Back to working from home, but people are better prepared this time.
To start the day in the right frame of mind, people act as though they are actually heading into the office.
"Last time, I would just work straight from getting up, still in my pajamas. But now I tend to put on more formal outfits for video conferences, and sit at a desk where I have my office items."
These small transitions are scientifically proven to increase work efficiency.
"Those office elements bring out related behaviors and habits unconsciously. In other words, you are creating a symbolic boundary inside which you are getting into the mindset that you're at work."
Lunch time has become healthier, with more people trying to cook their own food.
That's because delivery food can disrupt their schedules if it gets delayed, or can make them feel drowsy in the afternoon.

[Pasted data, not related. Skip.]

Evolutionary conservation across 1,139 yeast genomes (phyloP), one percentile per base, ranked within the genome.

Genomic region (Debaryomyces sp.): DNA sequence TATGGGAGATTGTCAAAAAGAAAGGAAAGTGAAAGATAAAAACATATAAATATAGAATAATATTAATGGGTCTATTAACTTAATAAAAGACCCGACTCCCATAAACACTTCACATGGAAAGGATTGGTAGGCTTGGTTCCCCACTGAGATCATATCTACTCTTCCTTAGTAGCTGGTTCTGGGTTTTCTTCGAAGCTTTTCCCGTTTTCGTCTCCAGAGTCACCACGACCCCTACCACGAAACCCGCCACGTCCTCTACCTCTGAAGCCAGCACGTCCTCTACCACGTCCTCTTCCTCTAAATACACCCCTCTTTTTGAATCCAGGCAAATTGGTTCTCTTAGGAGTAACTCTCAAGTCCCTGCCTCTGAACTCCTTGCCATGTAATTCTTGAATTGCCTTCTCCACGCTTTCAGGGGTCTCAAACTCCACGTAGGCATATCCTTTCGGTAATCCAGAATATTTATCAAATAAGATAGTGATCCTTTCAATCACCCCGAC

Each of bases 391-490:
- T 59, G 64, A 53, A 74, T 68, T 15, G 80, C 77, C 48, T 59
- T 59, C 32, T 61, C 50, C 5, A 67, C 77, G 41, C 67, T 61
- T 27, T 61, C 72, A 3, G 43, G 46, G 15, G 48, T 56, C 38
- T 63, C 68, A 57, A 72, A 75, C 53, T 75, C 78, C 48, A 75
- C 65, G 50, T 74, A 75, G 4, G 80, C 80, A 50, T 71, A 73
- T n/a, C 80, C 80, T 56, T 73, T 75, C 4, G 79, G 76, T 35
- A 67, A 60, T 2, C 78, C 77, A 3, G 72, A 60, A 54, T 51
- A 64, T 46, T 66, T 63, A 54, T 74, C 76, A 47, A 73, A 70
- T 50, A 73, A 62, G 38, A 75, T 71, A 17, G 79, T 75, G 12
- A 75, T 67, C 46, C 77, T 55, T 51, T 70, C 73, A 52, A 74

"You move less when you work from home, so if you eat delivery food you feel heavy and often feel drowsy when eating too much. So I tend to eat light food like yogurt."
In line with that, some people set a regular break time for a brief workout.
Parents have also finally found ways to balance childcare and work tasks.
"I work in the morning when my kid is still sleeping or work during his nap time. When he's awake, I try to use my phone instead of a laptop because he thinks it's a toy, so he tries to play with it."
Others have upped the game to a whole new level, by creating a professional home-office.
"We rearranged all our furniture and bought some new gear like a web cam and microphone."
"I think we are going to keep this set up after COVID-19 because it could be really efficient when we have kids later."
But experts say the key to staying healthy while working from home is that you actually get off work at an appropriate time.
That could mean turning off the computer or staying away from the office area.
Lee Kyung-eun, Arirang News.